ITHACA, N.Y. — The Southern Tier is so bucolic, it’s easy to forget we have a serious poverty and hunger problem here. One out of six people in the region live below the meager federal poverty line. 41,000 school aged children qualify for free or reduced priced meals at school, and, last year, the Food Bank of the Southern Tier distributed about ten million meals throughout our six-county service area.
Statewide in New York, more than 2.5 million people, and more than 700,000 children, live in homes that can’t always afford enough food. That means that one in six children in the state face the threat of hunger.
Child hunger not only is a moral blot on our society that devastates the physical and emotional well-being of children, it makes it nearly impossible for children to effectively learn. To be schooled, you must be fueled. To be well-read, you must be well-fed.
Yet, according to the Food Research and Action Center, even though many schools in the state provide the theoretical opportunity for low-income children to obtain federal-subsidized school breakfasts, only slightly more than half of the children in the state who receive subsidized school lunches actually eat school breakfasts.
Why do so few children who need school breakfasts in New York get them? Breakfast is often served in the cafeteria before the school day starts. Transportation schedules and social stigma, among other factors, prevent kids from participating – often leaving them starting the school day too hungry to learn.
Breakfast After the Bell – where breakfast is offered after the official start of the school day – is proven to be one of the best practices to overcome barriers to school breakfast participation.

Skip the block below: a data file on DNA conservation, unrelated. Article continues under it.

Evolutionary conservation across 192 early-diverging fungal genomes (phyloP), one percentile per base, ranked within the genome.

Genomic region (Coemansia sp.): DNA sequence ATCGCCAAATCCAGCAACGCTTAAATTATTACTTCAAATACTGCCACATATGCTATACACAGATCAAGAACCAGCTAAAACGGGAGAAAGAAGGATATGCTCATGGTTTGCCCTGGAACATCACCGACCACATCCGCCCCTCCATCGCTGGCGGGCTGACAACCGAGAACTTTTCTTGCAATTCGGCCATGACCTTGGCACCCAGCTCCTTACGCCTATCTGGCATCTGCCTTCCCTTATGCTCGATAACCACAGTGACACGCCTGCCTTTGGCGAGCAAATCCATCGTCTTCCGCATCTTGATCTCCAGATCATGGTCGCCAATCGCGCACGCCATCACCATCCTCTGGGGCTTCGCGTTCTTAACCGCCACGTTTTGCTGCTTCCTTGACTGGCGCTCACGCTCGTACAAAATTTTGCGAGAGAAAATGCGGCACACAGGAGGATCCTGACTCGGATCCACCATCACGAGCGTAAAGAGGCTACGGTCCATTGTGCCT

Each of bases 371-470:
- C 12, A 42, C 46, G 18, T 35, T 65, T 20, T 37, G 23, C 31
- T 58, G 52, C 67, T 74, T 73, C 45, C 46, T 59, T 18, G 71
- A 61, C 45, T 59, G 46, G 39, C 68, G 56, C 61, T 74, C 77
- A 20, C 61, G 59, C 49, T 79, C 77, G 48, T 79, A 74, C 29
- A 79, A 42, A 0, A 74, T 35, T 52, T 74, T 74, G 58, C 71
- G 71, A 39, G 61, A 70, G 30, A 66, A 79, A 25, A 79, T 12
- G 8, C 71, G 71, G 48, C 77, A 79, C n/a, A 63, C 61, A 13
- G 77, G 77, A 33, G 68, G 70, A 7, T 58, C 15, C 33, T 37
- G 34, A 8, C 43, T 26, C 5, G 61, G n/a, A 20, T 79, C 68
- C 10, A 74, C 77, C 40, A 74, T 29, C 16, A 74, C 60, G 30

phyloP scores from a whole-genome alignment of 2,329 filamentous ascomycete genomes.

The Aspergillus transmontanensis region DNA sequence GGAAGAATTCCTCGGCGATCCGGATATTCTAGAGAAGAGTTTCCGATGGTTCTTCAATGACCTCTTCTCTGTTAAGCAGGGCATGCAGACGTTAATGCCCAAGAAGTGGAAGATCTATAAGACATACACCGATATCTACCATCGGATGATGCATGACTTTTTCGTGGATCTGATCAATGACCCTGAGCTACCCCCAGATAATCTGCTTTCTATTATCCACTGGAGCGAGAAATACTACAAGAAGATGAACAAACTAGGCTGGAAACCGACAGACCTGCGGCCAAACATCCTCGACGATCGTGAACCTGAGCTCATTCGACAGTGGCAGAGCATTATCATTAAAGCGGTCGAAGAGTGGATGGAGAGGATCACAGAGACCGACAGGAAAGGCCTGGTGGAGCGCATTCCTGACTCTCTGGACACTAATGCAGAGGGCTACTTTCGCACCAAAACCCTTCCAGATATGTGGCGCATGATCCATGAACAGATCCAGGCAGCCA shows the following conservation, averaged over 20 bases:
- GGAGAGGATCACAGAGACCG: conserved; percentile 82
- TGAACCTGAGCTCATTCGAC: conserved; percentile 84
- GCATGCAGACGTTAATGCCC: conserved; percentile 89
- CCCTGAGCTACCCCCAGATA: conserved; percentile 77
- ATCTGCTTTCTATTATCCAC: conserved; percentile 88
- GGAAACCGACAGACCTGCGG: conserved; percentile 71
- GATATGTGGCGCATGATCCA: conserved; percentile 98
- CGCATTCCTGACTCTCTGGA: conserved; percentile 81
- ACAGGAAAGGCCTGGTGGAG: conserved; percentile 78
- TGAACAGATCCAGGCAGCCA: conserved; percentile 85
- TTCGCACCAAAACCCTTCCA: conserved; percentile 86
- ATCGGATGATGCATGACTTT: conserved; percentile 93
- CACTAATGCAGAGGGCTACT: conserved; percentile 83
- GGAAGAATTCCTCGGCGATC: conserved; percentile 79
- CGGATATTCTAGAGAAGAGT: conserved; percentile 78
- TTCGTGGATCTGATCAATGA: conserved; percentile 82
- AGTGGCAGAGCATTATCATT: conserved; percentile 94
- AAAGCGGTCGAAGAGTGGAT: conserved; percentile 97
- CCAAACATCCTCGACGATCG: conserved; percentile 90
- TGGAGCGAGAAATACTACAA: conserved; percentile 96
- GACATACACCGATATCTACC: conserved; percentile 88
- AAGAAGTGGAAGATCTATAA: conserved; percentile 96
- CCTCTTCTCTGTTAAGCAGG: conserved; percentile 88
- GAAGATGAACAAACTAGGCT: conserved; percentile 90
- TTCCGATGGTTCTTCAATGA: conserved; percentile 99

Schools across New York that have implemented a Breakfast After the Bell program have experienced significant increases in the number of students who eat school breakfast. Beyond improving school breakfast participation, Breakfast After the Bell has also been linked to stronger academic performance, improved student behavior, and reduced absenteeism among students.
On top of all that, the vast majority of the costs for these breakfasts are paid for by the federal government.
For all those reasons, we strongly support Governor Andrew Cuomo’s proposal to require schools statewide with more than 70% free and reduce price (F/RP) meal eligible students to offer Breakfast After the Bell, while providing some limited state seed money to support schools as they implement the program.
The Governor’s proposal would be very beneficial to children across the state and we are grateful to him for his progressive leadership in advancing this solution. However, we recommend the Legislature improve upon the proposal in two ways: by requiring all schools at the 70% F/RP rate to offer breakfast free of charge to all students; and by lowering the threshold for requiring a Breakfast After the Bell model in schools from 70% to 60%. These simple changes would allow the proposal to reach a total of nearly 150,000 students statewide and would generate approximately $53 million in federal reimbursements.
These efforts alone won’t solve the problem of hunger, because families will still need sufficient food during nights, weekends, and school breaks. That’s why our society needs to create more jobs, raise wages, and ensure that other federal nutrition programs, such as SNAP (food stamps), remain strong. Still, providing breakfasts to every child on every school day will take a huge bite out of child hunger.
New York State leads the nation on so many fronts, from growing the nation’s most delicious apples to producing the country’s greatest theatrical performances. The time is long overdue for New York to also lead the nation in ending child hunger.
Featured photo by Jacob Mroczek/The Ithaca Voice